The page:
📣New! Coordinating social action: A primer for the cross-species investigation of communicative repair. Very happy to present this work w/ stellar coauthors @rapha_heesen @MarlenFroehlich Christine Sievers @mariekewoe, accepted in PhilTrans B http://doi.org/10.31234/osf.io/35hzt 🧵
In this paper we consider the awesome flexibility of communicative repair in human interaction and take a peek under the hood. We ask: what elementary building blocks make this possible?
We find that several of the building blocks are found across species —from gibbons apparently self-correcting to chimps & bonobos showing persistence and elaboration— and introduce a conceptual framework that we hope will foster further comparative work
I've been interested in this topic ever since observing (in http://doi.org/10.1371/journal.pone.0136100) that ways of dealing with communicative trouble pattern within & across species in interesting ways. This year serendipity struck and we were able to get to it with an interdisciplinary team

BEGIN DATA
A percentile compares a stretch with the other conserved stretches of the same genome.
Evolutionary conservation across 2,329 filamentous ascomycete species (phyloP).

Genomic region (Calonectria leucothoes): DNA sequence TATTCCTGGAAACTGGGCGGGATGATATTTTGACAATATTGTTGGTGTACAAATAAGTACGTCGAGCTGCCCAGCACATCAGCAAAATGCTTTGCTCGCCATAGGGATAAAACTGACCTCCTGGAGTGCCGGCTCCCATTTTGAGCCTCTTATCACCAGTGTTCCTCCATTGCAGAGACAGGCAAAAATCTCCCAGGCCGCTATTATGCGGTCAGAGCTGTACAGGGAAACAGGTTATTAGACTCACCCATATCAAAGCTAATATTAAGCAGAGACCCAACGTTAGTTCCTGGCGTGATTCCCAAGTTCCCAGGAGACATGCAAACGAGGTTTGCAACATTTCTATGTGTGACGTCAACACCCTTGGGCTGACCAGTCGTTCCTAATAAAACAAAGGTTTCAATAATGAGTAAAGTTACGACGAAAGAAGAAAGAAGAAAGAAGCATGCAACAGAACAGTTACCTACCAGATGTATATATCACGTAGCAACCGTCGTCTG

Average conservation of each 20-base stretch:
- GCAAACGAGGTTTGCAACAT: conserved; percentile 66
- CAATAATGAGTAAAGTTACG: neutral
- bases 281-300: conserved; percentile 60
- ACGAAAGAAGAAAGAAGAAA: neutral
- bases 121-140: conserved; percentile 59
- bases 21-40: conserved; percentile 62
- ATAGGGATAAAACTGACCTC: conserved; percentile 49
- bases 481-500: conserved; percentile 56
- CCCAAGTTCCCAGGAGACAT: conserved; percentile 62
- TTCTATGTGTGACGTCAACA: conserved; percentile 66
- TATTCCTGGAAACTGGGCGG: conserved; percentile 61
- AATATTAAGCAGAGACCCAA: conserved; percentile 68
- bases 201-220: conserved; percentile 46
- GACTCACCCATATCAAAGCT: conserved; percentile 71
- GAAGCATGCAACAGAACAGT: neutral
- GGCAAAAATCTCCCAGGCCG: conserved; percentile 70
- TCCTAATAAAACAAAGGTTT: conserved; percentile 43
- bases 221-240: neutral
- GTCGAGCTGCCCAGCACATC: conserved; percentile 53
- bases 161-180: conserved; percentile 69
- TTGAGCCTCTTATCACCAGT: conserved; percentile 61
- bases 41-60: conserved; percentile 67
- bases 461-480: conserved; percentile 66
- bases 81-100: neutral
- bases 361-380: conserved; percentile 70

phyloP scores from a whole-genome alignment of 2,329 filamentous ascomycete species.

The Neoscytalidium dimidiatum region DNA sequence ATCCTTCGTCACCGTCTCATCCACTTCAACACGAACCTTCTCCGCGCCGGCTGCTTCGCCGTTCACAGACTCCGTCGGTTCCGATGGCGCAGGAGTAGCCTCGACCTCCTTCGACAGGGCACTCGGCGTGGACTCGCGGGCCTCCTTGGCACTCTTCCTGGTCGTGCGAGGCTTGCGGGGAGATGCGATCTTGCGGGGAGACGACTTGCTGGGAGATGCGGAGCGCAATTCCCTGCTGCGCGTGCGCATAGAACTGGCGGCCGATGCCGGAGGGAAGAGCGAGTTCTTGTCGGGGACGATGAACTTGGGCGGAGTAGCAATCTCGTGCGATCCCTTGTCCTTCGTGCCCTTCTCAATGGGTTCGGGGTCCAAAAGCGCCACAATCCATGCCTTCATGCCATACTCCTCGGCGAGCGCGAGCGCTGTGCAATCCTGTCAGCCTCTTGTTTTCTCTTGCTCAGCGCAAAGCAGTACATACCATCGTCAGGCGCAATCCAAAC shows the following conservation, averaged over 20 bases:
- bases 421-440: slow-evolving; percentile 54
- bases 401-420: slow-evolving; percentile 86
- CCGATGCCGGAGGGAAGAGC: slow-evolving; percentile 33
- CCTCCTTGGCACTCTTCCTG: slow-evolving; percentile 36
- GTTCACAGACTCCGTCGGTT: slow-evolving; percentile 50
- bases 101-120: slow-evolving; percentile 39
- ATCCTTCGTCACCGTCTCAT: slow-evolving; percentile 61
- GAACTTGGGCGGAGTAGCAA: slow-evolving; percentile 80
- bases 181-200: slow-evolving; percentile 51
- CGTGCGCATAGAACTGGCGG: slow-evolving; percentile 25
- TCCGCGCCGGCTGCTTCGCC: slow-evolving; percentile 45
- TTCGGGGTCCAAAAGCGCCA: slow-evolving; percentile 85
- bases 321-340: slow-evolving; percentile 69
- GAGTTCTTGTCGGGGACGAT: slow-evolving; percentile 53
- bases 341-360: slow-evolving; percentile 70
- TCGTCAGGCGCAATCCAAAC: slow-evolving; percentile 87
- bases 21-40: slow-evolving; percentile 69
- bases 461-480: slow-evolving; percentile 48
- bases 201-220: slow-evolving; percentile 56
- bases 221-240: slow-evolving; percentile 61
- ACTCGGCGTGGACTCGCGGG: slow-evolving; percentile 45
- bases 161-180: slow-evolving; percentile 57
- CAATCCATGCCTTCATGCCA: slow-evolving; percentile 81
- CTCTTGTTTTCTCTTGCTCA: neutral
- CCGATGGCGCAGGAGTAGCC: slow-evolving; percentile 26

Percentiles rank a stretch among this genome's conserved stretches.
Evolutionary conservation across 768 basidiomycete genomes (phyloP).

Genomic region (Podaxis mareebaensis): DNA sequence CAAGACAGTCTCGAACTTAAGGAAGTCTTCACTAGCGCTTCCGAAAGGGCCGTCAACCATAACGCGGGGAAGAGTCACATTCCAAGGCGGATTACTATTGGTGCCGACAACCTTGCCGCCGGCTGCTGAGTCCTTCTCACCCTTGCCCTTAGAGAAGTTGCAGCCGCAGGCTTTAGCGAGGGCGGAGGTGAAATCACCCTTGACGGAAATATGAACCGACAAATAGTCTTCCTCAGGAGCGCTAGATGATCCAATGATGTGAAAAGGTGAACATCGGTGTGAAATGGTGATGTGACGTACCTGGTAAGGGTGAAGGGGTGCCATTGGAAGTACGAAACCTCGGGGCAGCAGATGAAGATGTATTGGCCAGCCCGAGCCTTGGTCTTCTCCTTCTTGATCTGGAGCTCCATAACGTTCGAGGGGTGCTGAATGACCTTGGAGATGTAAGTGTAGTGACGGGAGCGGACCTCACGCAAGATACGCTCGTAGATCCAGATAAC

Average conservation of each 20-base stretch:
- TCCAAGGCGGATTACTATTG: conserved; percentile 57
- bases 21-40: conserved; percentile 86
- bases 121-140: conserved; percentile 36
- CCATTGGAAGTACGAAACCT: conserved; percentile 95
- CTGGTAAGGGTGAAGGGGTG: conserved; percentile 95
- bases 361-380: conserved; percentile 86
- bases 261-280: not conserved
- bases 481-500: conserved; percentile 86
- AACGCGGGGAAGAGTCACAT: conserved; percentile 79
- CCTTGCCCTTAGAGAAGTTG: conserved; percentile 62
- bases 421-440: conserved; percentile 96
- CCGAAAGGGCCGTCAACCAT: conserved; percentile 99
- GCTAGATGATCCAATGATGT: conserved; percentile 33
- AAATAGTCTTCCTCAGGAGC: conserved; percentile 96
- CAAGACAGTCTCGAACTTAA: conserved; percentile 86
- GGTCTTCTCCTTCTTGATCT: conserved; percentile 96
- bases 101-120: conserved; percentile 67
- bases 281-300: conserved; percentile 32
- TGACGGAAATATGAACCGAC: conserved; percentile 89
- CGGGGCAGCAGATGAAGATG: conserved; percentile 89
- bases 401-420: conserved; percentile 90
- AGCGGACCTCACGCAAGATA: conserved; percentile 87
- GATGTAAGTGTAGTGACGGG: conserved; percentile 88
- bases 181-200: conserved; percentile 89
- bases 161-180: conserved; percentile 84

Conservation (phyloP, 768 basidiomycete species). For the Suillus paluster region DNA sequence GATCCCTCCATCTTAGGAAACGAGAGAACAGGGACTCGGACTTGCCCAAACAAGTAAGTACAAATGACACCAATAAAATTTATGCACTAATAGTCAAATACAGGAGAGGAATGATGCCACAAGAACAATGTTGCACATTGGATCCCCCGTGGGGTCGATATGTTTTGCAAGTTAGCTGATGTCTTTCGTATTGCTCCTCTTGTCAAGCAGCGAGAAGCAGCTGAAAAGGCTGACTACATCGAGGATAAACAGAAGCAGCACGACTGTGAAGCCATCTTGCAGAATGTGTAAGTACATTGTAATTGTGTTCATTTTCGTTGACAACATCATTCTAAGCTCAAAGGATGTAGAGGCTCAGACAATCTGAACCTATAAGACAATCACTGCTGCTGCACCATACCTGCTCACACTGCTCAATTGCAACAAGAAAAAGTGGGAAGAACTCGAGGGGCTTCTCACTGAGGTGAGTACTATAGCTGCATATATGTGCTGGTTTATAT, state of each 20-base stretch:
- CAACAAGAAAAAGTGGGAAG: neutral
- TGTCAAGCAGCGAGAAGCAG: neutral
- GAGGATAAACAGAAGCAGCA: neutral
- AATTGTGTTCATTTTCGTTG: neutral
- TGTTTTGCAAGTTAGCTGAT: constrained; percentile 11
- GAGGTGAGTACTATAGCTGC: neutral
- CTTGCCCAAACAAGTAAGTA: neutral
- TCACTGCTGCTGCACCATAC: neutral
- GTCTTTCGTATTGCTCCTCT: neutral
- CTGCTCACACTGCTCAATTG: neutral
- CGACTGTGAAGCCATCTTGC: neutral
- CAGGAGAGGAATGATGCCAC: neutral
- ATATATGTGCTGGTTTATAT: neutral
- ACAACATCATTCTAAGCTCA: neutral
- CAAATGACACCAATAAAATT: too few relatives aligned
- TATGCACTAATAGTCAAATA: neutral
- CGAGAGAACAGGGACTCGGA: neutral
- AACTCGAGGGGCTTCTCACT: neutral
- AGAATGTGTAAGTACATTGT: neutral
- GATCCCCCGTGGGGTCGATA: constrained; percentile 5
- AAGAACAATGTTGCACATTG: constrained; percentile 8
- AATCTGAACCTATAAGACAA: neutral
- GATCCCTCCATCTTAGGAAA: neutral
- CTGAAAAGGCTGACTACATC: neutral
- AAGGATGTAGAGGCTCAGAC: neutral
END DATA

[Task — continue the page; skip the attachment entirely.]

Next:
It was great to work on this with @rapha_heesen @MarlenFroehlich Christine Sievers and @mariekewoe — between us, we represent (at least) psychology, anthropology, primatology, philosophy, psychobiology and the language sciences, which made things all the more fun and interesting
Anyway, while we still seem to have a joint focus of attention, let me just drop this link here again, which (as you can read in the paper) may be a form of persistence if not elaboration http://doi.org/10.31234/osf.io/35hzt — go check it out!
One thing we found is that outside primates, research on sequentially organized social interaction is still rare — most work focuses on acoustics, song structure & ethograms rather than on contingency, sequence & interactional achievement. Lots of opportunities for exciting work!
As we point out in the paper, sequential analysis allows us to unify work on persistence & elaboration in great apes w/ work on repair in humans; and to identify possible continuities or bridging contexts, such as the freeze-look described by @elycorman and @njenfield
One risk of introducing a 'framework' is that it may be interpreted as proposing a simple matrix of ready-to-use labels for reified phenomena. Our goal here is different: we seek to make visible a space of possibilities with room for diversity & gradience
Finally out in print! 📄 http://doi.org/10.1098/rstb.2021.0110
🔓 PDF: https://pure.mpg.de/rest/items/item_3396605_1/component/file_3396607/content
Primates 🦧🧑 are cool, but if there is one thing that I hope our paper will help contribute to it would be a broader interactive turn in communicative ethology across species 🐳🐠🐘🐦🦇 : from signals and their properties to sequential exchanges as an interactional achievement.
Originally tweeted by @firstname.lastname@example.org (@DingemanseMark) on December 15, 2021.